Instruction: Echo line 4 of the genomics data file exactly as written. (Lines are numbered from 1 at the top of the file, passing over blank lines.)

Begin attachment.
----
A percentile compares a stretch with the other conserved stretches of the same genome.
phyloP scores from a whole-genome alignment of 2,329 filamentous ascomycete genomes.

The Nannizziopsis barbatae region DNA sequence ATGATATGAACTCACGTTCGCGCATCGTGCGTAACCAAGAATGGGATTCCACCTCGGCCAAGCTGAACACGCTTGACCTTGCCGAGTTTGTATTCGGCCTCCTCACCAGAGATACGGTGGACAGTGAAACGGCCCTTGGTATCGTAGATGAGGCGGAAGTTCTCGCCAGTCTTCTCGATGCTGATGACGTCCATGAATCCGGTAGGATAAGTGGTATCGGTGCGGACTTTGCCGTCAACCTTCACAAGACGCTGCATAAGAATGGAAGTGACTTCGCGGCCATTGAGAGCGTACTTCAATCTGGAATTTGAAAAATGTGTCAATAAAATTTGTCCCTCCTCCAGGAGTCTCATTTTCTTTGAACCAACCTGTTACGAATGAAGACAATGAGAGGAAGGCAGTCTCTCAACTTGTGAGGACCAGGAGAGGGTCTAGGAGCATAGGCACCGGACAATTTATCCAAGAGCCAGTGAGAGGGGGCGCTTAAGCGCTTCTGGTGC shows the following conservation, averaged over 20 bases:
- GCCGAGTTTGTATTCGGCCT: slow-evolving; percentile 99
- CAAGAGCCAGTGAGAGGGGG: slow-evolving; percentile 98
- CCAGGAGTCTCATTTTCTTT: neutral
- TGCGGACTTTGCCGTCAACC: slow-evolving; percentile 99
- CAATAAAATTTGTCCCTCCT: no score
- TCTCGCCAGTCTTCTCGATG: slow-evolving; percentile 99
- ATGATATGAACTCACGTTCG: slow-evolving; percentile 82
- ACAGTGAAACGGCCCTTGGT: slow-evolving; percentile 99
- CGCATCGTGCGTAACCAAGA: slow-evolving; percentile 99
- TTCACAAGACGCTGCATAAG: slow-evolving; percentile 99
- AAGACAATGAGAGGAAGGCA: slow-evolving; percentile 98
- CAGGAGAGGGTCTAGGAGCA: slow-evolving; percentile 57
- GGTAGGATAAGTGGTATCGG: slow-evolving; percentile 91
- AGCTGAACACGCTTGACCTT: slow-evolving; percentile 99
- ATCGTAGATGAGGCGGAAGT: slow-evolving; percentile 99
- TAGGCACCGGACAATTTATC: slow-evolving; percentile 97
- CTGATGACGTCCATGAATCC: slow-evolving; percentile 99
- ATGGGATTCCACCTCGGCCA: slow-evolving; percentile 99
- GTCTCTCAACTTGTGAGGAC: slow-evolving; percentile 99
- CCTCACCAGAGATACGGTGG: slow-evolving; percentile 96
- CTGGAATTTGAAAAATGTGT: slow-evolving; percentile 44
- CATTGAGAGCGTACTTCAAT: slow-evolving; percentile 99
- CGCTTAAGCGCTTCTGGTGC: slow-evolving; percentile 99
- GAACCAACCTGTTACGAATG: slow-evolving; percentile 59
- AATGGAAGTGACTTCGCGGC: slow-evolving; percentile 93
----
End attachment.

- GCCGAGTTTGTATTCGGCCT: slow-evolving; percentile 99